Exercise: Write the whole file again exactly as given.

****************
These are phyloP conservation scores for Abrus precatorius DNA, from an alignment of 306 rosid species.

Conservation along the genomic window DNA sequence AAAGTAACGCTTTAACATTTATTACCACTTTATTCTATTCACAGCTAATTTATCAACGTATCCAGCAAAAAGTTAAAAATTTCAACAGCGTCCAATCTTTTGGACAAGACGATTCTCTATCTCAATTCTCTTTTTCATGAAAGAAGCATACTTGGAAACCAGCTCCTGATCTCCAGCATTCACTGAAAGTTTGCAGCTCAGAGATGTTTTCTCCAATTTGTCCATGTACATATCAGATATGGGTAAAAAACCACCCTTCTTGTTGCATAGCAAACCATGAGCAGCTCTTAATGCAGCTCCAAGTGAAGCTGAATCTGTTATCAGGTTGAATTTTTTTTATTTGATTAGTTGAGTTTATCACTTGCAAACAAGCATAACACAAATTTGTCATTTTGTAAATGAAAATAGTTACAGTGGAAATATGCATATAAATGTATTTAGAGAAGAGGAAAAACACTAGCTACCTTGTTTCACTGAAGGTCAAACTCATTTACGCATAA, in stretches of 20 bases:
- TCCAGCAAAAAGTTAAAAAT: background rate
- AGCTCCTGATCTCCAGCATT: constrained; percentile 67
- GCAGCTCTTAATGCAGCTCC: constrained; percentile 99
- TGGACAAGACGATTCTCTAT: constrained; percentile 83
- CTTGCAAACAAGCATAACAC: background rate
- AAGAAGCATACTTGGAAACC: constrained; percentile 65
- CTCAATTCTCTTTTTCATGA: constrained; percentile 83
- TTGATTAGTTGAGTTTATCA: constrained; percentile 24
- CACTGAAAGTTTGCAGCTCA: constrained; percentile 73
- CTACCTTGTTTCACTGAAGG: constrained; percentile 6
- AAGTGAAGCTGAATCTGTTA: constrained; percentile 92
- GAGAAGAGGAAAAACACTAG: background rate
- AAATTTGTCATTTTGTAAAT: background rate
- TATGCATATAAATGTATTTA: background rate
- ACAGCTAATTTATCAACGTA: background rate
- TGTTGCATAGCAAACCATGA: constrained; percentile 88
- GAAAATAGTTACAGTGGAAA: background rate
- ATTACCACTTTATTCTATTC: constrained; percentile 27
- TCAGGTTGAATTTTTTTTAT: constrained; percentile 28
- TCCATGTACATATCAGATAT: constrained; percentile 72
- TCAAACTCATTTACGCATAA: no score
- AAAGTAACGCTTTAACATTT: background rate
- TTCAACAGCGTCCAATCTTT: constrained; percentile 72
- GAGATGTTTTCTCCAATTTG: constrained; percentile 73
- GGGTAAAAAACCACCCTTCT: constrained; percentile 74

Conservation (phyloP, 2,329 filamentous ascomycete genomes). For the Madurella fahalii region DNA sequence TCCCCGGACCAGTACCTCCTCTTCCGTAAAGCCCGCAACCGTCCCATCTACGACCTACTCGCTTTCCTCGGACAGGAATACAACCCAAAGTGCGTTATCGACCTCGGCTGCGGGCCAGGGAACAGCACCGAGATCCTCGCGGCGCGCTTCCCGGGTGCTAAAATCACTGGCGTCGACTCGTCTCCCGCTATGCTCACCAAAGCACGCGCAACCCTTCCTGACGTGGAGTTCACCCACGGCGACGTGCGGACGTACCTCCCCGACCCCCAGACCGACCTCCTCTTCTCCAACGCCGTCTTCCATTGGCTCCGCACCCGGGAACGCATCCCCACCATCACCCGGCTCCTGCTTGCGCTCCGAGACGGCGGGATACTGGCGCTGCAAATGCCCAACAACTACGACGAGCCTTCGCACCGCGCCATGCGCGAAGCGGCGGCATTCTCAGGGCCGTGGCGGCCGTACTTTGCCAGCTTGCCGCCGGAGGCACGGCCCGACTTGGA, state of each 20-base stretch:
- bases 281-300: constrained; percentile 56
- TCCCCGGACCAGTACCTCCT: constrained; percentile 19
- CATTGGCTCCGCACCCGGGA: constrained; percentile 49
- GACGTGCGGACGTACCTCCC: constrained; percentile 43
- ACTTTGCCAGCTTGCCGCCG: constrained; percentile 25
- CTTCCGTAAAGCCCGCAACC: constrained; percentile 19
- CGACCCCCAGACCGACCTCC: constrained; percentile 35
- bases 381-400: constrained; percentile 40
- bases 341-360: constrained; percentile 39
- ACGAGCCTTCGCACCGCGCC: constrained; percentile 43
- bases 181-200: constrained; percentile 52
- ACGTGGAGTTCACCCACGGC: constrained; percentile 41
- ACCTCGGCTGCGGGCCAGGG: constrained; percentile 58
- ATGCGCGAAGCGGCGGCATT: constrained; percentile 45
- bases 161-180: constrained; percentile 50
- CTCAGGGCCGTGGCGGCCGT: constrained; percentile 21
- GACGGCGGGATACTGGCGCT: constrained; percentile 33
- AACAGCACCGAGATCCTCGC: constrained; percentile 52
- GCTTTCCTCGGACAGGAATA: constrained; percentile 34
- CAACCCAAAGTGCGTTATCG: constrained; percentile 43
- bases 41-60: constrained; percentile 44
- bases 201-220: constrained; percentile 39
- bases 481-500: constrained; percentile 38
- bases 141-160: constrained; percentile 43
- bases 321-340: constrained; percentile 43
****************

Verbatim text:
These are phyloP conservation scores for Abrus precatorius DNA, from an alignment of 306 rosid species.

Conservation along the genomic window DNA sequence AAAGTAACGCTTTAACATTTATTACCACTTTATTCTATTCACAGCTAATTTATCAACGTATCCAGCAAAAAGTTAAAAATTTCAACAGCGTCCAATCTTTTGGACAAGACGATTCTCTATCTCAATTCTCTTTTTCATGAAAGAAGCATACTTGGAAACCAGCTCCTGATCTCCAGCATTCACTGAAAGTTTGCAGCTCAGAGATGTTTTCTCCAATTTGTCCATGTACATATCAGATATGGGTAAAAAACCACCCTTCTTGTTGCATAGCAAACCATGAGCAGCTCTTAATGCAGCTCCAAGTGAAGCTGAATCTGTTATCAGGTTGAATTTTTTTTATTTGATTAGTTGAGTTTATCACTTGCAAACAAGCATAACACAAATTTGTCATTTTGTAAATGAAAATAGTTACAGTGGAAATATGCATATAAATGTATTTAGAGAAGAGGAAAAACACTAGCTACCTTGTTTCACTGAAGGTCAAACTCATTTACGCATAA, in stretches of 20 bases:
- TCCAGCAAAAAGTTAAAAAT: background rate
- AGCTCCTGATCTCCAGCATT: constrained; percentile 67
- GCAGCTCTTAATGCAGCTCC: constrained; percentile 99
- TGGACAAGACGATTCTCTAT: constrained; percentile 83
- CTTGCAAACAAGCATAACAC: background rate
- AAGAAGCATACTTGGAAACC: constrained; percentile 65
- CTCAATTCTCTTTTTCATGA: constrained; percentile 83
- TTGATTAGTTGAGTTTATCA: constrained; percentile 24
- CACTGAAAGTTTGCAGCTCA: constrained; percentile 73
- CTACCTTGTTTCACTGAAGG: constrained; percentile 6
- AAGTGAAGCTGAATCTGTTA: constrained; percentile 92
- GAGAAGAGGAAAAACACTAG: background rate
- AAATTTGTCATTTTGTAAAT: background rate
- TATGCATATAAATGTATTTA: background rate
- ACAGCTAATTTATCAACGTA: background rate
- TGTTGCATAGCAAACCATGA: constrained; percentile 88
- GAAAATAGTTACAGTGGAAA: background rate
- ATTACCACTTTATTCTATTC: constrained; percentile 27
- TCAGGTTGAATTTTTTTTAT: constrained; percentile 28
- TCCATGTACATATCAGATAT: constrained; percentile 72
- TCAAACTCATTTACGCATAA: no score
- AAAGTAACGCTTTAACATTT: background rate
- TTCAACAGCGTCCAATCTTT: constrained; percentile 72
- GAGATGTTTTCTCCAATTTG: constrained; percentile 73
- GGGTAAAAAACCACCCTTCT: constrained; percentile 74

Conservation (phyloP, 2,329 filamentous ascomycete genomes). For the Madurella fahalii region DNA sequence TCCCCGGACCAGTACCTCCTCTTCCGTAAAGCCCGCAACCGTCCCATCTACGACCTACTCGCTTTCCTCGGACAGGAATACAACCCAAAGTGCGTTATCGACCTCGGCTGCGGGCCAGGGAACAGCACCGAGATCCTCGCGGCGCGCTTCCCGGGTGCTAAAATCACTGGCGTCGACTCGTCTCCCGCTATGCTCACCAAAGCACGCGCAACCCTTCCTGACGTGGAGTTCACCCACGGCGACGTGCGGACGTACCTCCCCGACCCCCAGACCGACCTCCTCTTCTCCAACGCCGTCTTCCATTGGCTCCGCACCCGGGAACGCATCCCCACCATCACCCGGCTCCTGCTTGCGCTCCGAGACGGCGGGATACTGGCGCTGCAAATGCCCAACAACTACGACGAGCCTTCGCACCGCGCCATGCGCGAAGCGGCGGCATTCTCAGGGCCGTGGCGGCCGTACTTTGCCAGCTTGCCGCCGGAGGCACGGCCCGACTTGGA, state of each 20-base stretch:
- bases 281-300: constrained; percentile 56
- TCCCCGGACCAGTACCTCCT: constrained; percentile 19
- CATTGGCTCCGCACCCGGGA: constrained; percentile 49
- GACGTGCGGACGTACCTCCC: constrained; percentile 43
- ACTTTGCCAGCTTGCCGCCG: constrained; percentile 25
- CTTCCGTAAAGCCCGCAACC: constrained; percentile 19
- CGACCCCCAGACCGACCTCC: constrained; percentile 35
- bases 381-400: constrained; percentile 40
- bases 341-360: constrained; percentile 39
- ACGAGCCTTCGCACCGCGCC: constrained; percentile 43
- bases 181-200: constrained; percentile 52
- ACGTGGAGTTCACCCACGGC: constrained; percentile 41
- ACCTCGGCTGCGGGCCAGGG: constrained; percentile 58
- ATGCGCGAAGCGGCGGCATT: constrained; percentile 45
- bases 161-180: constrained; percentile 50
- CTCAGGGCCGTGGCGGCCGT: constrained; percentile 21
- GACGGCGGGATACTGGCGCT: constrained; percentile 33
- AACAGCACCGAGATCCTCGC: constrained; percentile 52
- GCTTTCCTCGGACAGGAATA: constrained; percentile 34
- CAACCCAAAGTGCGTTATCG: constrained; percentile 43
- bases 41-60: constrained; percentile 44
- bases 201-220: constrained; percentile 39
- bases 481-500: constrained; percentile 38
- bases 141-160: constrained; percentile 43
- bases 321-340: constrained; percentile 43